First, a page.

To state the obvious: there are only two things that affect price, assuming knowledgeable buyers and sellers: supply and demand. As you suggest, Ricky Jays Cards as Weapons is not rare by any means, yet it still commands a fairly high price. The reason? Demand. But note that the price of Jays book is now gently floating downward. Why? Because the people who would buy it at $300 all have their copies. And after the people who are willing to pay $200/copy get theirs, then the price will fall again. Ultimately, I think the price of this book will level off at $35-$50 in the next few years or less. There are just too many copies out there for the high prices to be sustained in the long run, assuming no other group of collectors starts to collect Jays book.
The same goes for the Tamariz books, although I believe the print runs on those books were far less than Jays book.
Lets revisit a key assumption: knowledgeable buyers and sellers. Not all buyers and sellers are knowledgeable, meaning that not all of them have good knowledge of rarity and/or where other copies may be purchased (aka, the market), a point Bill made about buyers (although it applies to sellers as well, I think). Ignorance isnt automatically a bad thing, as were all ignorant when we begin collecting, performing, etc. Thats one of the reasons why its important for a beginner to associate himself with more experienced folks, so he can get advice, etc. But not all people pay high prices because they are ignorant. Some pay high prices for convenience. They simply dont want to be bothered with hunting down a title that they seek. Thats why dealers make money. Dealers do the hard work of finding the books, and we have to pay for those services. And before you criticize a dealer for charging outrageous prices, ask him how many books he has in stock that havent sold in several years. Most well established dealers have many hundreds, usually thousands, of books that dont sell all that well. Just ask em, and I think theyll tell you that for every book they can sell easily, they have 10 books that they cant sell so easily.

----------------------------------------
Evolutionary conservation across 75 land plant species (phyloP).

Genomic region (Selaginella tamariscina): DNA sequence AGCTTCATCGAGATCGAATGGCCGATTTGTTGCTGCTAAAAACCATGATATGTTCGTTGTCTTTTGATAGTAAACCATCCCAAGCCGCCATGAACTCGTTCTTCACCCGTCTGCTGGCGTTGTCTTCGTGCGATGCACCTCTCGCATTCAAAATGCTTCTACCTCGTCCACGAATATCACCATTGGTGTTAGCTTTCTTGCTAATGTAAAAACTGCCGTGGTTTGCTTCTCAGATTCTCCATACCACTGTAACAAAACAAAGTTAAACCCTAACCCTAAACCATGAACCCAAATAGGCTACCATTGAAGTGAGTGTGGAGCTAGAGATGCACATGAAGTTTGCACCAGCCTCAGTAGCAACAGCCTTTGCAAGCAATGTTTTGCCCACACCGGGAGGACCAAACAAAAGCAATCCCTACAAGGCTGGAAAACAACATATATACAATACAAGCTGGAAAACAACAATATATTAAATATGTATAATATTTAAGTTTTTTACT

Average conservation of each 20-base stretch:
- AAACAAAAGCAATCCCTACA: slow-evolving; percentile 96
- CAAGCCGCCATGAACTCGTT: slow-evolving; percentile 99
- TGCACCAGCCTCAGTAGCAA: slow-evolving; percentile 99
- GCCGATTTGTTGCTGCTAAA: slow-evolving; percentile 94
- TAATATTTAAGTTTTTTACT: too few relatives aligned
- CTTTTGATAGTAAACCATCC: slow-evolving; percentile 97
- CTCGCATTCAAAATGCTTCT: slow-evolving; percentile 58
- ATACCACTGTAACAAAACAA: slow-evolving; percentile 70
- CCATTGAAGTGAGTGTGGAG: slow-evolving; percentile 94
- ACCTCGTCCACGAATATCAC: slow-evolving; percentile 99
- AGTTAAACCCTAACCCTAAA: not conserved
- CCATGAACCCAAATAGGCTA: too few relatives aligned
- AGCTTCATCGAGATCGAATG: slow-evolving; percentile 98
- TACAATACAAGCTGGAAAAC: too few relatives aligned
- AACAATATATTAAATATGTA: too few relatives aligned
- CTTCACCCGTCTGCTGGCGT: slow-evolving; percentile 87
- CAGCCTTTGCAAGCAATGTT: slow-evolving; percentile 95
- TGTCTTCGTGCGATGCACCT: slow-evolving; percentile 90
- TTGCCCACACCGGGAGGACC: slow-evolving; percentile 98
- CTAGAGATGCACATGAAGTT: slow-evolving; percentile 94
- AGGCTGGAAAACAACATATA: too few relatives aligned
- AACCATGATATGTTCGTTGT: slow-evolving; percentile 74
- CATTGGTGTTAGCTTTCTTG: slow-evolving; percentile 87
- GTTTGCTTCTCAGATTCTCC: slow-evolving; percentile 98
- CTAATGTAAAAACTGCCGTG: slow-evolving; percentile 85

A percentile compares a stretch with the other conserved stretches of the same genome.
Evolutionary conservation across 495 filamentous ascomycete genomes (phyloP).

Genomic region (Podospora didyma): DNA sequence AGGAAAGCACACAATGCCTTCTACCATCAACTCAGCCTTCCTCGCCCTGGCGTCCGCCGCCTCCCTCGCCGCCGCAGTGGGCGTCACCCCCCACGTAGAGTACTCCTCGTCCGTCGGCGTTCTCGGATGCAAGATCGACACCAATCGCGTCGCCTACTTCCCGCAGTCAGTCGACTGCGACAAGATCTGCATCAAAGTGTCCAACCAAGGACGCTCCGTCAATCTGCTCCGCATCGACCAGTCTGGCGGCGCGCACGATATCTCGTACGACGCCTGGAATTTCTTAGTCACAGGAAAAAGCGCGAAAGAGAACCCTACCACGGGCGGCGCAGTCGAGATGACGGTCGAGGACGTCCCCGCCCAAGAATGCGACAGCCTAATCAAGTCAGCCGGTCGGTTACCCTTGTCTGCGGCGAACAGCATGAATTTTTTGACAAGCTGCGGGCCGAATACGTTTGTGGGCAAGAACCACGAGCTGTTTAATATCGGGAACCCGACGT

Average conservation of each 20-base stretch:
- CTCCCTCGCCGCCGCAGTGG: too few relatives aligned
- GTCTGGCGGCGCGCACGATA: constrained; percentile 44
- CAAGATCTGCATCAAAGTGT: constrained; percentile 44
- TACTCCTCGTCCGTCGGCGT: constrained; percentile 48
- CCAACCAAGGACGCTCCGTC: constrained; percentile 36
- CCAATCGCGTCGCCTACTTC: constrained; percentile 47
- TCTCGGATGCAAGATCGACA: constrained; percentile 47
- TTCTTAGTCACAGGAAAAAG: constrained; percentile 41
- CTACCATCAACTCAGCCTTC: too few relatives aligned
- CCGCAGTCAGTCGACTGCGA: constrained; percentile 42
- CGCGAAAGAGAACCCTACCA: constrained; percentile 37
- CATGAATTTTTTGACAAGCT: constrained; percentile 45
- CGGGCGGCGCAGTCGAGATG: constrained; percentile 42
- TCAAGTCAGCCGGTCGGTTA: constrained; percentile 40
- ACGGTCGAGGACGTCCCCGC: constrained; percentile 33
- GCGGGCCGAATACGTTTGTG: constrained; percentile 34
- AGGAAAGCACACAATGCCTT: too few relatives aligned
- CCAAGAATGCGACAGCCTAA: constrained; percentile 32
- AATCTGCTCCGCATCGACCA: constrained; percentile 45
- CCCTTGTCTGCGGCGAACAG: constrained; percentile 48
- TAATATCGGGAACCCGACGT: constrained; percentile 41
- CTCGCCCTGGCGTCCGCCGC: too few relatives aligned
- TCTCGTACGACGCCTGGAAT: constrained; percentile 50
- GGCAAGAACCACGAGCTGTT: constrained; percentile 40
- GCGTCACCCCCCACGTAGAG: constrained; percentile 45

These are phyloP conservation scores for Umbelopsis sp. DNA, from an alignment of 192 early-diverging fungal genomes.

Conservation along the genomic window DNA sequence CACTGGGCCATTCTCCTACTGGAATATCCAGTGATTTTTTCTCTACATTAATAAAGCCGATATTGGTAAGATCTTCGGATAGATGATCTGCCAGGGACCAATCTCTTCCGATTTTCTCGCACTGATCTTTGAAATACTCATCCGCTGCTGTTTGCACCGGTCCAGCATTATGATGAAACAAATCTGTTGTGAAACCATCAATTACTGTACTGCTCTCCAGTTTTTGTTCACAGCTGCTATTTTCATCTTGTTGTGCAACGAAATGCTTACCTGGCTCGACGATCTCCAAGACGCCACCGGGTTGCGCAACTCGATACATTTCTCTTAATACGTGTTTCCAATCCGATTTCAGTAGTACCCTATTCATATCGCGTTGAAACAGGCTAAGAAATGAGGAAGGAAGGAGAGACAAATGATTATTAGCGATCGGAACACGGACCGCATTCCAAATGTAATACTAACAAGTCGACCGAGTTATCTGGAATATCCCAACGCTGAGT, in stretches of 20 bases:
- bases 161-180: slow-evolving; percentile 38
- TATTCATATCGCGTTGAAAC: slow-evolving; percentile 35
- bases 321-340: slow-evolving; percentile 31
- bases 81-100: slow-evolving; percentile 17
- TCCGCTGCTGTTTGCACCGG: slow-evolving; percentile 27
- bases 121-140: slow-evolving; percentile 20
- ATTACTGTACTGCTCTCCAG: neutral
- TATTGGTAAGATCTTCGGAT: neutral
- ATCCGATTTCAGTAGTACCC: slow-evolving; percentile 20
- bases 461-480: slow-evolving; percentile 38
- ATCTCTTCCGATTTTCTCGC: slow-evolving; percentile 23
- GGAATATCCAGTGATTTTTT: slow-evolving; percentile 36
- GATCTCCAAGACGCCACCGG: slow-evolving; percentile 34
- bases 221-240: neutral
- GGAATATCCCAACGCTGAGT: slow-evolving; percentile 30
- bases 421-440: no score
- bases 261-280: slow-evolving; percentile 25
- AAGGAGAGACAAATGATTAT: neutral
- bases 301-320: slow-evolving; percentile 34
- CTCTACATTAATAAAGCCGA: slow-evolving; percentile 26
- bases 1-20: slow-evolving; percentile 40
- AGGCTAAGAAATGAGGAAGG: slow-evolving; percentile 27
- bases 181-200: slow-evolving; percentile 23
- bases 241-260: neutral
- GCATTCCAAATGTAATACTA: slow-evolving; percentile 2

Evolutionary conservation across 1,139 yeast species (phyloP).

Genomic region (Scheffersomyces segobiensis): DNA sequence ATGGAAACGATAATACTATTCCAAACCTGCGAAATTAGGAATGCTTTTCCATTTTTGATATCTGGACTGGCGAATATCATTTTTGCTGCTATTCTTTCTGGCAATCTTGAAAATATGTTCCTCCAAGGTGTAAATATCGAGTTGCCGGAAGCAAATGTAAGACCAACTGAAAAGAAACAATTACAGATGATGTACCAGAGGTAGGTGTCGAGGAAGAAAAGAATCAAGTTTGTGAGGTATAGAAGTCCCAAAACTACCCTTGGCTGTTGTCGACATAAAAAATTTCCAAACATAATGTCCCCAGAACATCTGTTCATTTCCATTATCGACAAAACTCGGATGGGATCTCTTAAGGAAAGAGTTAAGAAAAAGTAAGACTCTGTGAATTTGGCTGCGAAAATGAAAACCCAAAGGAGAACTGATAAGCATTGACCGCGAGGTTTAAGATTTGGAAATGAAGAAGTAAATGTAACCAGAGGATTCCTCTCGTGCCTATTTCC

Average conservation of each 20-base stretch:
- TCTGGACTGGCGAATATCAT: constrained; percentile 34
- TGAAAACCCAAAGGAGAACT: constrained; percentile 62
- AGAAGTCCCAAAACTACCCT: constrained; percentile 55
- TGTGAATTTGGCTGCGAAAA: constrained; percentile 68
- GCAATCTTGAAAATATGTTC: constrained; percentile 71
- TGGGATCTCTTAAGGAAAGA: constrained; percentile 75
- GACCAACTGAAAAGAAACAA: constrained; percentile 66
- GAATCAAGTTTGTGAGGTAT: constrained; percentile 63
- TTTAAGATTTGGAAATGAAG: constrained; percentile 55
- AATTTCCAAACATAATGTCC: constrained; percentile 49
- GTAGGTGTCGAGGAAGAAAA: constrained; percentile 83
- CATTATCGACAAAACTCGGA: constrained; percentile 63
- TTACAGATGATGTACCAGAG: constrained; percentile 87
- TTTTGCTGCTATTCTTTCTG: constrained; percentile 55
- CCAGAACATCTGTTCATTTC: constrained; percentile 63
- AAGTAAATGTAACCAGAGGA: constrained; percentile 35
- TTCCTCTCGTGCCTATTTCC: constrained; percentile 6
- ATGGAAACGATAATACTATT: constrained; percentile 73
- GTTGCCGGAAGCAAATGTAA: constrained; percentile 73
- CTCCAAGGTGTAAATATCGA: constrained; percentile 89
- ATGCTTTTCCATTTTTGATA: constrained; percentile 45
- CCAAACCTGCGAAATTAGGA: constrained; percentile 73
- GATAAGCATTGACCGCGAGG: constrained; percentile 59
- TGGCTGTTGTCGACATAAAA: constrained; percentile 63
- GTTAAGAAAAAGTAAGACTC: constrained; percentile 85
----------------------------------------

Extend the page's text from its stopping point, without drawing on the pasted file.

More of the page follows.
As to sellers (including some who consider themselves dealers), many often confuse high price with rarity. The two have nothing to do with one another in the abstract, although practically speaking, most rare books do sell for higher prices. And old doesnt mean valuable either. One can find books printed in the 1600s for a couple hundred dollars each, even though perhaps less than a few dozen copies exist of such titles in the world. Why? Because nobody wants to collect those books. When I was 11 years old, I wrote my first book. I produced ten copies of it and gave it to friends and family. So copies of this little monograph are extremely rare. But Id be surprised if many people really want to know the thoughts of an 11 year old on alchemy and Christianity, and so if someone offered a copy on eBay, even though very rare, Id be surprised if it sold for more than a few bucks. So rarity and price dont go hand in hand. If demand is not there for a rare book, then it doesnt matter if its rare or not: it wont sell at a high price.
Im sorry for not answering your key question by providing prices, but if you see 5 copies of the same book sell for similar prices on eBay within a reasonably short period of time (say, 6 months), then thats probably a good indication of the where the market is at, and you have your answer. The Tamariz and Jay books are good examples of the point. Ebay has its aberrations in price, but not, I think, when multiple sales are involved within a short period of time.
Hope this helps a bit, even if not encouraging.